Interface engineered metamaterial is not the materials engineering, it is the engineered materials with designed innovative properties. In the nanoscale materials, interface plays a key role in governing their physical properties and resulting in the discovery of various anomalous physical phenomena with excellent opportunity for new active device and engineered nanosystem developments. Recently, we have systematically focused on the studies of multilayered layered structures and nanoscale ordered structures such as multilayered ferroelectric BaTiO3/SrTiO3 heterostructures and ferromagnetic LaBaCo2O5.5 nanostructures and found many interesting physical phenomena, such as domain clamped ferroelectric phenomena, unusual magnetic properties, and ultrafast oxygen exchange chemical dynamic behavior. Also, a series of models were developed to understand these interface phenomena. Details will be presented in the talk.

Special Seminar

Multiferroicity in the New Spin-Spiral Antiferromagnets Cupric Chloride and Bromide CuX2 (X=Cl, Br)

by: Reinhard K. Kremer

Date: Monday August 16, 2010

Time: 12:00 pm – 1:00 pm

Location: Houston Science Center – Building 593 — Room 102

Overview

The quest for new high performance multiferroic materials is stimulated by the expectation to effectively control magnetic properties by electric felds and, vice versa, the electric polarization by magnetic felds. Multiferroic materials may open new routes for novel magneto-optical and magnetoelectric high performance easily tuneable multifunctional energy effcient memory devices.

Spin-spiral multiferroics show a particularly strong sensitivity of the ferroelectric polarization to an external magnetic feld. Helicoidal magnetic structures can be established in one-dimensional magnets which are subject to magnetic frustration due to competing nearest and next-nearest neighbor superexchange and super-superexchange interaction along the chains. I review the properties and present recent results of one of the best investigated multiferroic systems, LiCuVO4, and discuss two new non-oxide spin-spiral magnet systems, CuX2 (X=Cl, Br) that also show multiferroic behavior.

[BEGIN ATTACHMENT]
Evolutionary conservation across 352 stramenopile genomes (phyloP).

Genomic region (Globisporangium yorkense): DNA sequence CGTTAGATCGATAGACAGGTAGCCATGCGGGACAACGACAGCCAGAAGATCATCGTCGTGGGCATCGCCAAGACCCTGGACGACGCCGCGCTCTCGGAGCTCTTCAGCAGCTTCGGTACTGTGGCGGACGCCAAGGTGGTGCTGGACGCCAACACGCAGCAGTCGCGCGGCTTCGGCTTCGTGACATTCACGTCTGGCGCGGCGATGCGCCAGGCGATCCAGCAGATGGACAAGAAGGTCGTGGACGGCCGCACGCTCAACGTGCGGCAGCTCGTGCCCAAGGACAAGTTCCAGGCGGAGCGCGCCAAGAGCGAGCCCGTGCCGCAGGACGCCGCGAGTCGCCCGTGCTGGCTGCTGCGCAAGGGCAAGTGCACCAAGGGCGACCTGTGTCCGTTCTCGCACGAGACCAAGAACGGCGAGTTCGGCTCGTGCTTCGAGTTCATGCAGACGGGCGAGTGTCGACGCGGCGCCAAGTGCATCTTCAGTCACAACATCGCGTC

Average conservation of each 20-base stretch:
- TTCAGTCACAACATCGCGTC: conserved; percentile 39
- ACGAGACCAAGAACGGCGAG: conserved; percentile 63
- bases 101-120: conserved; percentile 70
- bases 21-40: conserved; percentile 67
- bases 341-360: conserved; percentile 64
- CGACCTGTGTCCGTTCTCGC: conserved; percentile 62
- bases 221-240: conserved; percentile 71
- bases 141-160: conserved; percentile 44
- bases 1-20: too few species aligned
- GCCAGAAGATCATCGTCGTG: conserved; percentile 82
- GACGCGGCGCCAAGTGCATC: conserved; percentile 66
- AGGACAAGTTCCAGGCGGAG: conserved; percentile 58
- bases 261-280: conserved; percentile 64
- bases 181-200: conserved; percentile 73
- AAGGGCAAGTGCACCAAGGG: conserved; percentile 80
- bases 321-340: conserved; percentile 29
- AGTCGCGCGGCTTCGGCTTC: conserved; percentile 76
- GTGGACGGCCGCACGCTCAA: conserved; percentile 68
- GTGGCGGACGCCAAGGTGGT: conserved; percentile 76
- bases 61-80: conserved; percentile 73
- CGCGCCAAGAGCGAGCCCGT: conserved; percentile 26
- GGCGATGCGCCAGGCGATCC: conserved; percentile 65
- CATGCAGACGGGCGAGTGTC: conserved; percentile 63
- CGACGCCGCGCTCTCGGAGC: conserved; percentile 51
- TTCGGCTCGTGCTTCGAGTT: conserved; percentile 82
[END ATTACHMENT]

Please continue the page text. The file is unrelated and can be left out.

Conferences and Workshops

2010 Applied Superconductivity Conference

by: TcSUH Administration

Date: Sunday August 01, 2010

Time: 12:00 am – 12:00 am

Location: Washington, D. C. USA

Overview

ASC 2010 will be a five day conference bringing together leaders in the commercial, military, research, university, and industrial communities from around the world to discuss progress and challenges in the field of applied superconductivity. There will be several plenary sessions focused on overviews and the broad prospectus of the field, exhibitors from major superconducting and cryogenic companies, as well as daily technical discussions from an anticipated 1400 attendees from 70 countries.

Back to the top of the page

Copyright © 2009 Texas Center for Superconductivity (TcSUH) – 3201 Cullen Suite 202, Houston, Texas 77004 – (713) 743-8200 – Houston Science Center – Buillding 593 – Mail Code: TCSUH 5002

Problems or feedback? Email: